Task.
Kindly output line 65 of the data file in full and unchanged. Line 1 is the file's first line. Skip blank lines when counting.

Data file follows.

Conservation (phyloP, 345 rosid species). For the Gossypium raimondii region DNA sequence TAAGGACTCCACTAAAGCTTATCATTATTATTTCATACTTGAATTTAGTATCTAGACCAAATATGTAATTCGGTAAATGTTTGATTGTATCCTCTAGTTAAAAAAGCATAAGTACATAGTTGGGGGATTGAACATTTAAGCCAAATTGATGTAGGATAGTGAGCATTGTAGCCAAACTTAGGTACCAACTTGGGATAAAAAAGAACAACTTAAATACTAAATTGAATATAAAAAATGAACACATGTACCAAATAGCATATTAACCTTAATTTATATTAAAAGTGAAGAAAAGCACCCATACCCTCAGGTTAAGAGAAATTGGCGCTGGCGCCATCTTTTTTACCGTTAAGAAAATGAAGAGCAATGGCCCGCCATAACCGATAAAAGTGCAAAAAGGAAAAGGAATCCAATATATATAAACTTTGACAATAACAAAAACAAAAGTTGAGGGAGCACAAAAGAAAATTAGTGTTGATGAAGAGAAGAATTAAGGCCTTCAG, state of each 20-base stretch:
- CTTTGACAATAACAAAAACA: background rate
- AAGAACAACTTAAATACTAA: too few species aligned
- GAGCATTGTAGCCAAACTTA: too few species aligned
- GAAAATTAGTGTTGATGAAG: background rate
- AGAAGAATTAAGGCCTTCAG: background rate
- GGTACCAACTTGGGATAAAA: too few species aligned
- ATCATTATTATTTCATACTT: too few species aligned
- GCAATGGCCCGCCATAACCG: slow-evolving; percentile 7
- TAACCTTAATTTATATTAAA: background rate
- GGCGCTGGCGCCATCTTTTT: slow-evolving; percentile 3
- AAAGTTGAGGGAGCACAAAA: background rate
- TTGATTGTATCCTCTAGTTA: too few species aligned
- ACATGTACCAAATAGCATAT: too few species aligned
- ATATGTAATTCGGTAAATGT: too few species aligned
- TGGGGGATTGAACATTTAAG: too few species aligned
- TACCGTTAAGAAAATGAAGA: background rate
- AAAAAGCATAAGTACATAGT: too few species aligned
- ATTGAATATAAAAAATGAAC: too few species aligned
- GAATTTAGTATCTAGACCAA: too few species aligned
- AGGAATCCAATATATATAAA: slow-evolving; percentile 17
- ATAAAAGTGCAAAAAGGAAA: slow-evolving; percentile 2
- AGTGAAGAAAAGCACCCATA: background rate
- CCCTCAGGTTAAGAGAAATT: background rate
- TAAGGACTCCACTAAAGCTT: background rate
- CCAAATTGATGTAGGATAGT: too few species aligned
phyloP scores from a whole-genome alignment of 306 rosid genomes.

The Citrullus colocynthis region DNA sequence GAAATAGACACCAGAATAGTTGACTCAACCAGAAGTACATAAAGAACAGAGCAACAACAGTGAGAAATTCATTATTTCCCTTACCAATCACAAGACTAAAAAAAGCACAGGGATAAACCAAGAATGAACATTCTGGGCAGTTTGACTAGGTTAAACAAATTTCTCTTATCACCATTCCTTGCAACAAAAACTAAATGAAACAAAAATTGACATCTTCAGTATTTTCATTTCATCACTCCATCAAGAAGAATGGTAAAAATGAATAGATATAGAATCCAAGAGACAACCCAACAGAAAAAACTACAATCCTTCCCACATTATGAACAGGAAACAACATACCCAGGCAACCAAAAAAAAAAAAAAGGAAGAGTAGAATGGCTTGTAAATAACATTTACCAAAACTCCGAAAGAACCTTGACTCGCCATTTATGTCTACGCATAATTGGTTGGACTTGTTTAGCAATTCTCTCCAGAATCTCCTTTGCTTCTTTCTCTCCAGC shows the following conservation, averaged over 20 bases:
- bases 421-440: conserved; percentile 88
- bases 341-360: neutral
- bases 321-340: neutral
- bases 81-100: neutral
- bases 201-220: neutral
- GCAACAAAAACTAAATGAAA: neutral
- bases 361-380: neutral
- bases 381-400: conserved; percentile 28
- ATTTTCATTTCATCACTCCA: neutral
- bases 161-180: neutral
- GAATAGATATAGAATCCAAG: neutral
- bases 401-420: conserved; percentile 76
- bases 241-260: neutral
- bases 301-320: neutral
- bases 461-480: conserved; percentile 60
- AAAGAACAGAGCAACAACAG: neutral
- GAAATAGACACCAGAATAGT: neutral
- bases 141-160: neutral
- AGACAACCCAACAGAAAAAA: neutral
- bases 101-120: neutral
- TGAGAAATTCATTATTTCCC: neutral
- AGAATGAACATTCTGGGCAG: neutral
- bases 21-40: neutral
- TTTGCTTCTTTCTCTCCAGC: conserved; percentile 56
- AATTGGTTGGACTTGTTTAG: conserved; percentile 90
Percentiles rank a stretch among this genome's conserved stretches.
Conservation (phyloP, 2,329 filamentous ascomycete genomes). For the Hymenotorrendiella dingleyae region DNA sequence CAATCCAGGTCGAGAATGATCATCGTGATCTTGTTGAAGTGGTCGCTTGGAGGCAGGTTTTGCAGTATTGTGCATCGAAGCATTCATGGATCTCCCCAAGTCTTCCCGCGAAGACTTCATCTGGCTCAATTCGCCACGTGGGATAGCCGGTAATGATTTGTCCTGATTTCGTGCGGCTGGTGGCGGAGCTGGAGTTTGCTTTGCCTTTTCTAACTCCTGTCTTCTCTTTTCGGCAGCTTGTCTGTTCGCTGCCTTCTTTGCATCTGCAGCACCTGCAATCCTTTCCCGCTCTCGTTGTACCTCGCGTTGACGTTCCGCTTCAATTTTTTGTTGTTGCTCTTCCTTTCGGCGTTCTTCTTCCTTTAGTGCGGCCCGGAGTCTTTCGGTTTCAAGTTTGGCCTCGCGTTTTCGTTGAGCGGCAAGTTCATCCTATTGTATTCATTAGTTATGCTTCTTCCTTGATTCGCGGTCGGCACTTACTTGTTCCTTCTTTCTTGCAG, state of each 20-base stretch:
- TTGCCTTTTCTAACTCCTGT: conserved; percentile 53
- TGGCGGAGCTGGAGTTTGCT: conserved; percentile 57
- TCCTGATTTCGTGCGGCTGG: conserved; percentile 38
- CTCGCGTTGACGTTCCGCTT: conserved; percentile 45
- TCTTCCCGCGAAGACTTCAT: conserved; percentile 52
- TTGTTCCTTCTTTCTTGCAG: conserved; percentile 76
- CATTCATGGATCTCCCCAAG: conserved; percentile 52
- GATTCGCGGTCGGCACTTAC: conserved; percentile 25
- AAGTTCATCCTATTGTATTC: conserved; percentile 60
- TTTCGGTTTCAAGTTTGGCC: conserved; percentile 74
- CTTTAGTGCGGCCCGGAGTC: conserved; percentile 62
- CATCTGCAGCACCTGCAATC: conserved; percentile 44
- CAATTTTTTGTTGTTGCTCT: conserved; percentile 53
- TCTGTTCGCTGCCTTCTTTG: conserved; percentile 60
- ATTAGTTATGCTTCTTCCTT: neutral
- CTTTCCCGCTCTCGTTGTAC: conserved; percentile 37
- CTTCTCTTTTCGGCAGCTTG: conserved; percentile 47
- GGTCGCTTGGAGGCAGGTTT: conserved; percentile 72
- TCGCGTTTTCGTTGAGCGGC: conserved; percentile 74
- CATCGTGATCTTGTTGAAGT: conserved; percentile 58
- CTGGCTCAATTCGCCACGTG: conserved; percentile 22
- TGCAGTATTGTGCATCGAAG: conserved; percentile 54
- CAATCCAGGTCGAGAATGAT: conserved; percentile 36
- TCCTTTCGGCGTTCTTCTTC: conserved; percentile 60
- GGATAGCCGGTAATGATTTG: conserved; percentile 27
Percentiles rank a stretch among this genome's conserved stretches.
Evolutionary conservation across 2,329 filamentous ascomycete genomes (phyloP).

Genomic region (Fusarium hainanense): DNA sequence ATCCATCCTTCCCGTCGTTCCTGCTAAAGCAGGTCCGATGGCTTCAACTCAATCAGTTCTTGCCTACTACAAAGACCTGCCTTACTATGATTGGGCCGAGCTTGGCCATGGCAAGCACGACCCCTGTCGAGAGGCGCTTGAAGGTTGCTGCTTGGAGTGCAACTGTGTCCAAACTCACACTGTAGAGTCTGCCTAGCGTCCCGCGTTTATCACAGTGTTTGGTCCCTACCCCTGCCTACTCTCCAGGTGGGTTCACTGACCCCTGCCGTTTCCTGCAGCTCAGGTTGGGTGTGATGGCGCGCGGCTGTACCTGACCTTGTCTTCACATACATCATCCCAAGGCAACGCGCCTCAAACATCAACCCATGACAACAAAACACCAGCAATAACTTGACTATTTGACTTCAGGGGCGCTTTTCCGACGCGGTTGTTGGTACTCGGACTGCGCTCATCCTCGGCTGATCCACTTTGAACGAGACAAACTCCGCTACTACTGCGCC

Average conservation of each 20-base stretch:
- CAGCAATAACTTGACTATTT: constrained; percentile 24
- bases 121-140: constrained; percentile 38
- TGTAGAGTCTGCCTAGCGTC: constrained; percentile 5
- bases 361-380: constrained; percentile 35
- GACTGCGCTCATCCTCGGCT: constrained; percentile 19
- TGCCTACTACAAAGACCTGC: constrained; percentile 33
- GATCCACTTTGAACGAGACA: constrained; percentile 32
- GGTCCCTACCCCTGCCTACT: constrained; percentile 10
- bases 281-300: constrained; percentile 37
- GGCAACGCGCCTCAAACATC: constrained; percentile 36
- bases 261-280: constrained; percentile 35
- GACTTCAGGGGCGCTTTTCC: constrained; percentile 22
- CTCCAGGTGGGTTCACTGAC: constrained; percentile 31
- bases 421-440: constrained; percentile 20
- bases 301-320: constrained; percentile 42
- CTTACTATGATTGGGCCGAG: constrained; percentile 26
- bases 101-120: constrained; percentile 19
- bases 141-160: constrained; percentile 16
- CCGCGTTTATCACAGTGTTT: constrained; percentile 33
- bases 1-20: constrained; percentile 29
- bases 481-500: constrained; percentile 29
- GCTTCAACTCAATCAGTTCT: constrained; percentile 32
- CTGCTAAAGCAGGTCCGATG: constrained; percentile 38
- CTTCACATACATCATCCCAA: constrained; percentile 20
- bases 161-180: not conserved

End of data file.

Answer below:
- TTTCGGTTTCAAGTTTGGCC: conserved; percentile 74